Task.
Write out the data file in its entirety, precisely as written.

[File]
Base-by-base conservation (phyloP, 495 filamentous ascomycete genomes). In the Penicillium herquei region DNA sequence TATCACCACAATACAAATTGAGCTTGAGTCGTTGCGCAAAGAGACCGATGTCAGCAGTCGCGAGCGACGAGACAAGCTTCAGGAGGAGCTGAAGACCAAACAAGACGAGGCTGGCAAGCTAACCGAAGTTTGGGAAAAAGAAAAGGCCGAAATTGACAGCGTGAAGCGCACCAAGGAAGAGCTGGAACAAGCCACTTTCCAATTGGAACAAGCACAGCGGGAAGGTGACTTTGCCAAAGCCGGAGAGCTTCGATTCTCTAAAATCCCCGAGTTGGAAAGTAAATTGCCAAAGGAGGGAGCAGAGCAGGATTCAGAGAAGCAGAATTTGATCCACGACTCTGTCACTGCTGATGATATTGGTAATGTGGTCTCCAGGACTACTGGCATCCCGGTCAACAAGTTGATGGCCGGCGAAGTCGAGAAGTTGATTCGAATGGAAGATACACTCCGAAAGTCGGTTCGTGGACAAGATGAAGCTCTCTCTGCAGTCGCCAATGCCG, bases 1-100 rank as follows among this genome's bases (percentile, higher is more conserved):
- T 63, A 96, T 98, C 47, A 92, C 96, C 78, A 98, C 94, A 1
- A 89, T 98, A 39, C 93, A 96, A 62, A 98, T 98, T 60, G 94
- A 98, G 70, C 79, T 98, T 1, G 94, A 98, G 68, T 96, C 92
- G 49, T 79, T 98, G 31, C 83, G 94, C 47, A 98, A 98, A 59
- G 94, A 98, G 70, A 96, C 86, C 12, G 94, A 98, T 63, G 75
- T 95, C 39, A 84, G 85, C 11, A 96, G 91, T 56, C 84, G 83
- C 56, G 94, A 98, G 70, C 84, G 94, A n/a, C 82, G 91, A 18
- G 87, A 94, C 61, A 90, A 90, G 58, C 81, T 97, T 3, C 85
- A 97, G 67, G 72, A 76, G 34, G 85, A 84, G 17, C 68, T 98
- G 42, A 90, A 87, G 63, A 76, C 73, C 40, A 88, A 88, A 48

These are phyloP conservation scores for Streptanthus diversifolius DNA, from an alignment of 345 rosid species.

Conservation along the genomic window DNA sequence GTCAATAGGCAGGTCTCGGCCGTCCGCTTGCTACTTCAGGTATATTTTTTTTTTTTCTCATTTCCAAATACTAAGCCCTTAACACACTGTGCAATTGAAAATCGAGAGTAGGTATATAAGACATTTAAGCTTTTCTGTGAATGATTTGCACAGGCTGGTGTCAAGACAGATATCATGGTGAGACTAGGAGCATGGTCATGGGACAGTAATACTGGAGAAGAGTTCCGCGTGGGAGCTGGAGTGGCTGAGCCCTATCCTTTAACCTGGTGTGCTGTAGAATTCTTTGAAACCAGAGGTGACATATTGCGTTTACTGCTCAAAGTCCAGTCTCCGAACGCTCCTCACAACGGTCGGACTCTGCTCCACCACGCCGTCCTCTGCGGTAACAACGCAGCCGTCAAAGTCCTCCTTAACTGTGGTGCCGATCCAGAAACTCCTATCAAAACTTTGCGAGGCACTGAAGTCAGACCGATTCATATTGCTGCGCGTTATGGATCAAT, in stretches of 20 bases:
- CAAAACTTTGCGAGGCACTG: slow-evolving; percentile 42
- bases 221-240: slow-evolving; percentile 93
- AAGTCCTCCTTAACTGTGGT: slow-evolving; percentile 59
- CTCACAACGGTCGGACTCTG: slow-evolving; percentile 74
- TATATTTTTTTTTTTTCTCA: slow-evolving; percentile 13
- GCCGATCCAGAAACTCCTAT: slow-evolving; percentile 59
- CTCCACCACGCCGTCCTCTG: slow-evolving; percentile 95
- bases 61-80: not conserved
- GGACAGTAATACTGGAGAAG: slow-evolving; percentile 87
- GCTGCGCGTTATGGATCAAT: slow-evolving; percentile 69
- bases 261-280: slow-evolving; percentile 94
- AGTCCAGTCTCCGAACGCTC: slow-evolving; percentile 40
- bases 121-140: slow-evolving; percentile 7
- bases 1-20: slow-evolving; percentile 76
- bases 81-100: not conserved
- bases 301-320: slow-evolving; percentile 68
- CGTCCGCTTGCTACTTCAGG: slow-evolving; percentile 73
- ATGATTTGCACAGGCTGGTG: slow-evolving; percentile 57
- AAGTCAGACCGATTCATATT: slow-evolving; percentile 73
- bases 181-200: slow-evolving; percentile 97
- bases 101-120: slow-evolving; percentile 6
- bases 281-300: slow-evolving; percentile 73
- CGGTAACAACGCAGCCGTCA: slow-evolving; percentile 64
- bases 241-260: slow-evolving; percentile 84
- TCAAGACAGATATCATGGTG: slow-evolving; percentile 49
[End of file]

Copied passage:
Base-by-base conservation (phyloP, 495 filamentous ascomycete genomes). In the Penicillium herquei region DNA sequence TATCACCACAATACAAATTGAGCTTGAGTCGTTGCGCAAAGAGACCGATGTCAGCAGTCGCGAGCGACGAGACAAGCTTCAGGAGGAGCTGAAGACCAAACAAGACGAGGCTGGCAAGCTAACCGAAGTTTGGGAAAAAGAAAAGGCCGAAATTGACAGCGTGAAGCGCACCAAGGAAGAGCTGGAACAAGCCACTTTCCAATTGGAACAAGCACAGCGGGAAGGTGACTTTGCCAAAGCCGGAGAGCTTCGATTCTCTAAAATCCCCGAGTTGGAAAGTAAATTGCCAAAGGAGGGAGCAGAGCAGGATTCAGAGAAGCAGAATTTGATCCACGACTCTGTCACTGCTGATGATATTGGTAATGTGGTCTCCAGGACTACTGGCATCCCGGTCAACAAGTTGATGGCCGGCGAAGTCGAGAAGTTGATTCGAATGGAAGATACACTCCGAAAGTCGGTTCGTGGACAAGATGAAGCTCTCTCTGCAGTCGCCAATGCCG, bases 1-100 rank as follows among this genome's bases (percentile, higher is more conserved):
- T 63, A 96, T 98, C 47, A 92, C 96, C 78, A 98, C 94, A 1
- A 89, T 98, A 39, C 93, A 96, A 62, A 98, T 98, T 60, G 94
- A 98, G 70, C 79, T 98, T 1, G 94, A 98, G 68, T 96, C 92
- G 49, T 79, T 98, G 31, C 83, G 94, C 47, A 98, A 98, A 59
- G 94, A 98, G 70, A 96, C 86, C 12, G 94, A 98, T 63, G 75
- T 95, C 39, A 84, G 85, C 11, A 96, G 91, T 56, C 84, G 83
- C 56, G 94, A 98, G 70, C 84, G 94, A n/a, C 82, G 91, A 18
- G 87, A 94, C 61, A 90, A 90, G 58, C 81, T 97, T 3, C 85
- A 97, G 67, G 72, A 76, G 34, G 85, A 84, G 17, C 68, T 98
- G 42, A 90, A 87, G 63, A 76, C 73, C 40, A 88, A 88, A 48

These are phyloP conservation scores for Streptanthus diversifolius DNA, from an alignment of 345 rosid species.

Conservation along the genomic window DNA sequence GTCAATAGGCAGGTCTCGGCCGTCCGCTTGCTACTTCAGGTATATTTTTTTTTTTTCTCATTTCCAAATACTAAGCCCTTAACACACTGTGCAATTGAAAATCGAGAGTAGGTATATAAGACATTTAAGCTTTTCTGTGAATGATTTGCACAGGCTGGTGTCAAGACAGATATCATGGTGAGACTAGGAGCATGGTCATGGGACAGTAATACTGGAGAAGAGTTCCGCGTGGGAGCTGGAGTGGCTGAGCCCTATCCTTTAACCTGGTGTGCTGTAGAATTCTTTGAAACCAGAGGTGACATATTGCGTTTACTGCTCAAAGTCCAGTCTCCGAACGCTCCTCACAACGGTCGGACTCTGCTCCACCACGCCGTCCTCTGCGGTAACAACGCAGCCGTCAAAGTCCTCCTTAACTGTGGTGCCGATCCAGAAACTCCTATCAAAACTTTGCGAGGCACTGAAGTCAGACCGATTCATATTGCTGCGCGTTATGGATCAAT, in stretches of 20 bases:
- CAAAACTTTGCGAGGCACTG: slow-evolving; percentile 42
- bases 221-240: slow-evolving; percentile 93
- AAGTCCTCCTTAACTGTGGT: slow-evolving; percentile 59
- CTCACAACGGTCGGACTCTG: slow-evolving; percentile 74
- TATATTTTTTTTTTTTCTCA: slow-evolving; percentile 13
- GCCGATCCAGAAACTCCTAT: slow-evolving; percentile 59
- CTCCACCACGCCGTCCTCTG: slow-evolving; percentile 95
- bases 61-80: not conserved
- GGACAGTAATACTGGAGAAG: slow-evolving; percentile 87
- GCTGCGCGTTATGGATCAAT: slow-evolving; percentile 69
- bases 261-280: slow-evolving; percentile 94
- AGTCCAGTCTCCGAACGCTC: slow-evolving; percentile 40
- bases 121-140: slow-evolving; percentile 7
- bases 1-20: slow-evolving; percentile 76
- bases 81-100: not conserved
- bases 301-320: slow-evolving; percentile 68
- CGTCCGCTTGCTACTTCAGG: slow-evolving; percentile 73
- ATGATTTGCACAGGCTGGTG: slow-evolving; percentile 57
- AAGTCAGACCGATTCATATT: slow-evolving; percentile 73
- bases 181-200: slow-evolving; percentile 97
- bases 101-120: slow-evolving; percentile 6
- bases 281-300: slow-evolving; percentile 73
- CGGTAACAACGCAGCCGTCA: slow-evolving; percentile 64
- bases 241-260: slow-evolving; percentile 84
- TCAAGACAGATATCATGGTG: slow-evolving; percentile 49